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Overcoming ‘entry shock’ in flexible learners entering higher education through the use of effective socialisation/identity formation supports

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Overcoming ‘entry shock’ in flexible learners entering higher education through the use of effective socialisation/identity formation supports

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Objective: This paper describes the literature that underpins the work of a funded teaching and learning project (Student Success Toolbox project). This project focuses on how effective socialisation supports can be utilised to support flexible learners as they enter higher Education (HE) and create new student identities, such that the ‘entry shock’ they experience does not result in an early exit from HE. Method: The project addresses the problem of effective flexible learner transitions into HE, during the study-lifecycle’s initial stages, and is creating a suite of appropriately designed, openly available digital readiness/preparation tools, based on an analysis of existing literature. Result: The suite of tools is currently being created, with tool effectiveness being evaluated through small pilot evaluations with flexible learners. Conclusion: Many flexible learners succumb to ‘entry shock’ and exit early from HE, which is a problem both globally and within the Irish context. The existing literature indicates that this crucial transition period may be enhanced by the availability of digital readiness/preparation tools, which actively socialise these students and scaffold them in their formation of a student identity.

Objective: This paper describes the literature that underpins the work of a funded teaching and learning project (Student Success Toolbox project). This project focuses on how effective socialisation supports can be utilised to support flexible learners as they enter higher Education (HE) and create new student identities, such that the ‘entry shock’ they experience does not result in an early exit from HE. Method: The project addresses the problem of effective flexible learner transitions into HE, during the study-lifecycle’s initial stages, and is creating a suite of appropriately designed, openly available digital readiness/preparation tools, based on an analysis of existing literature. Result: The suite of tools is currently being created, with tool effectiveness being evaluated through small pilot evaluations with flexible learners. Conclusion: Many flexible learners succumb to ‘entry shock’ and exit early from HE, which is a problem both globally and within the Irish context. The existing literature indicates that this crucial transition period may be enhanced by the availability of digital readiness/preparation tools, which actively socialise these students and scaffold them in their formation of a student identity.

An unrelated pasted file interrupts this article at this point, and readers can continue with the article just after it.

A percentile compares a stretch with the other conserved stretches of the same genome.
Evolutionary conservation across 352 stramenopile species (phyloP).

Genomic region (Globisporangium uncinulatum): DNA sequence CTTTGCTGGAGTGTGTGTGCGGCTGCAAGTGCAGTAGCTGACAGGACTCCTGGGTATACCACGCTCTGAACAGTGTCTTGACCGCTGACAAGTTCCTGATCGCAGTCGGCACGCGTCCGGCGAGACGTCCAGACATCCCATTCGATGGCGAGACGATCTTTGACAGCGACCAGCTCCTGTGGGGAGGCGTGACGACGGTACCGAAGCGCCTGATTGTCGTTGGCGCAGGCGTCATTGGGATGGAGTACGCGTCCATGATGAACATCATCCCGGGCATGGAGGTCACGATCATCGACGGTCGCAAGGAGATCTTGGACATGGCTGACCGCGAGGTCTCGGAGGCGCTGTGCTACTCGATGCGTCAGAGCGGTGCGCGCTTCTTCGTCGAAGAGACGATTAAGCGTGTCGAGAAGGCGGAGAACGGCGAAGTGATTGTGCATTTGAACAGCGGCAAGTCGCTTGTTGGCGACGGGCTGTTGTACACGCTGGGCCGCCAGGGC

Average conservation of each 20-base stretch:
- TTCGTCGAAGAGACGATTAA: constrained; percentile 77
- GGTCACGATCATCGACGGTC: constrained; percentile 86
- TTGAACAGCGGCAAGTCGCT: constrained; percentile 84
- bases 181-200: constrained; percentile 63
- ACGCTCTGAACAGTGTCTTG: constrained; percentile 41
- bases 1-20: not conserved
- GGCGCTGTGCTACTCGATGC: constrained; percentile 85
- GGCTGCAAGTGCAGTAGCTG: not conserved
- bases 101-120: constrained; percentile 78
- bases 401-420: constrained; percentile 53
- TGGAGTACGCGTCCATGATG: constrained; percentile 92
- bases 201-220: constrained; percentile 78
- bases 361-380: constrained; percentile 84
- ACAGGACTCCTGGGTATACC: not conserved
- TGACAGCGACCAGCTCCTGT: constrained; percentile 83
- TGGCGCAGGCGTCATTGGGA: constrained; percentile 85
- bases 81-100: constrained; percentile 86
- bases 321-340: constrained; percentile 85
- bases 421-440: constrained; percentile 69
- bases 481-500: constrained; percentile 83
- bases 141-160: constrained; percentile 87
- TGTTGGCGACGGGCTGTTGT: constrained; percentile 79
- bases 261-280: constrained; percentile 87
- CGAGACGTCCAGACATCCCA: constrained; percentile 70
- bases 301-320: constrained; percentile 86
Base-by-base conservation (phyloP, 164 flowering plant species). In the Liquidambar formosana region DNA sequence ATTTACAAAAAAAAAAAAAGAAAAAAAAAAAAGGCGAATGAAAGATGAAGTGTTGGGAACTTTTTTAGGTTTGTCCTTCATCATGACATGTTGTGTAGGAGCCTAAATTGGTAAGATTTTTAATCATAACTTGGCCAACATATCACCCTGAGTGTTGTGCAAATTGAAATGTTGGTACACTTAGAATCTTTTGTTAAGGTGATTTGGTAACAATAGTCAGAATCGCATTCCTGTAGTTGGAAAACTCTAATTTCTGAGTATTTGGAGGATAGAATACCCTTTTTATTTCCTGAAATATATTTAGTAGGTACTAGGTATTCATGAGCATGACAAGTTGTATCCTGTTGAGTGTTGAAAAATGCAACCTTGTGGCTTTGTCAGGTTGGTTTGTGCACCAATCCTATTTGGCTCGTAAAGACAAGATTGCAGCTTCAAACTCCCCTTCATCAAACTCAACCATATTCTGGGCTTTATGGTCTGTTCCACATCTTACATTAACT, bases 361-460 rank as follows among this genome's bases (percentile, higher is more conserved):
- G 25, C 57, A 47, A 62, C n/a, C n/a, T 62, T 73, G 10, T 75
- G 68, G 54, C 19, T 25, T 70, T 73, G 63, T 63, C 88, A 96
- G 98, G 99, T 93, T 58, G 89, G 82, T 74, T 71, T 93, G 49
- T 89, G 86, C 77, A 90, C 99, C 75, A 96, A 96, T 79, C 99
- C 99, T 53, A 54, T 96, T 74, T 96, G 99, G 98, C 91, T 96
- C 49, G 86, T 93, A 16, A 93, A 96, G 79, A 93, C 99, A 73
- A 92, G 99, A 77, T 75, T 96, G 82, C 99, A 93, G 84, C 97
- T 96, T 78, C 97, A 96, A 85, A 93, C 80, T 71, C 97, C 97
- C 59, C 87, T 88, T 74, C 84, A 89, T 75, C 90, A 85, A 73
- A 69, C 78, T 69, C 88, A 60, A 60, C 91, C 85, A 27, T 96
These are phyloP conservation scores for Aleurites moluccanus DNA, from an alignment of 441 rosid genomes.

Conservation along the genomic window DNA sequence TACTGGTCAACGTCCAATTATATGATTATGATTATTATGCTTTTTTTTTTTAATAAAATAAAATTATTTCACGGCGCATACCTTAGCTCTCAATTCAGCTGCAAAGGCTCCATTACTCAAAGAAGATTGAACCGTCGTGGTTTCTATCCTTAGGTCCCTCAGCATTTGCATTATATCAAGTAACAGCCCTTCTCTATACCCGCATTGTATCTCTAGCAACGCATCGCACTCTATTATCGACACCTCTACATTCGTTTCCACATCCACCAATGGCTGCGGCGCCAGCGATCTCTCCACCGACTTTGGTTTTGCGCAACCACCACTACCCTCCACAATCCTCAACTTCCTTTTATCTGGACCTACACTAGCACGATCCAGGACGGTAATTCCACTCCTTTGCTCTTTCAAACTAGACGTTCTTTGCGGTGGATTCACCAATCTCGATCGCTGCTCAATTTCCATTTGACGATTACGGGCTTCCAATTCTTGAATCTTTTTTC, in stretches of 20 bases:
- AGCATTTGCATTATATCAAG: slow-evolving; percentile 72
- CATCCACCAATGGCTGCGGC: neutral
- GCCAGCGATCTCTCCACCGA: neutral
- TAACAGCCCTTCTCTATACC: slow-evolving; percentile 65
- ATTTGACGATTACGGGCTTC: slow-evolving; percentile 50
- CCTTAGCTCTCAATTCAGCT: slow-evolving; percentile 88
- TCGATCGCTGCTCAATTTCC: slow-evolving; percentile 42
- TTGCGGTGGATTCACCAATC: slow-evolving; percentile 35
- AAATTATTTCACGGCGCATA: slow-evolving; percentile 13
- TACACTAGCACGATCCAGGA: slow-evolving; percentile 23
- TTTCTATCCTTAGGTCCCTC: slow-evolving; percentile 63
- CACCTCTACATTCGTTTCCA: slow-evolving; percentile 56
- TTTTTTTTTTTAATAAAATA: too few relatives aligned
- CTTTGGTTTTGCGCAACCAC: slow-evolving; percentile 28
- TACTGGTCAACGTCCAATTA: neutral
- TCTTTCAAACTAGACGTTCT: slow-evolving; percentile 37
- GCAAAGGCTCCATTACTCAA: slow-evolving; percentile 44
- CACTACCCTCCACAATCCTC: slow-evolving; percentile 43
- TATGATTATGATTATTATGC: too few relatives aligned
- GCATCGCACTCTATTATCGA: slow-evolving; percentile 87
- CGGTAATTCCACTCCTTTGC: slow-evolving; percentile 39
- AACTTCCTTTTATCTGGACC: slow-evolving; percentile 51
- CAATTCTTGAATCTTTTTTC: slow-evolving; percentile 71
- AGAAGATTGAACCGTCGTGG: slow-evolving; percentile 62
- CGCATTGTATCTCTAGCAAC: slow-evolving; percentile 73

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Overcoming ‘entry shock’ in flexible learners entering higher education through the use of effective socialisation/identity formation supports

  1. 1. Dr. James Brunton, Prof. Mark Brown, Dr. Eamon Costello, Lorraine Delaney, Seamus Fox, Ciara Galvin & Nuala Lonergan National Institute for Digital Learning, Dublin City University Overcoming ‘entry shock’ in flexible learners entering higher education through the use of effective socialisation/identity formation supports
  2. 2. About the Project What we set out to do… • Enhance success of flexible learners • Undertake synthesis of literature • Undertake an institutional audit • Develop eight digital readiness tools
  3. 3. studentsuccess.ie @FLSuccess
  4. 4. The Toolbox
  5. 5. Am I Ready for Study?
  6. 6. Am I Ready for Study?
  7. 7. Am I Ready for Study?
  8. 8. Am I Ready for Study?
  9. 9. How Much Work is it?
  10. 10. How Much Work is it?
  11. 11. How Much Work is it?
  12. 12. How Much Work is it?
  13. 13. Who Can I Ask?
  14. 14. My Computer Skills
  15. 15. My First Assignment
  16. 16. Study Tips For Me
  17. 17. Online Orientation
  18. 18. Get Ready for Success
  19. 19. 1. For individual learners 2. Institutional impact (strategic approach to study lifecycle) 3. National improvement in flexible learner completion rates 4. Three National Dissemination Workshops National Impact
  20. 20. • Evaluation Framework (IEF) for teaching and learning projects* –Reach (generation and dissemination of project outputs). –Impact on teaching practice –Impact on learners –Impact on the project teams themselves *Weir, K. (2014). Enhancing tertiary teaching and learning through Ako Aotearoa-funded project work: Part 1. Collated results of Impact Evaluation Framework conversations about National Project Fund projects completed from November 2009 to November 2013. Wellington: Ako Aotearoa Evaluation
  21. 21. Conclusion • Review of literature • Institutional audit • Eight digital readiness tools • Follow up research studies Successfully completed… Future Activities...
  22. 22. Student Success Toolbox Project Team Dr James Brunton (DCU), Prof Mark Brown (DCU), Ann Cleary (DKIT), Dr Eamon Costello (DCU), Lorraine Delaney (DCU), Seamus Fox (DCU), Jennifer Gilligan (IT Sligo), Brian Mulligan (IT Sligo), Lisa O’Regan (MU), Jamie Ward (DKIT)

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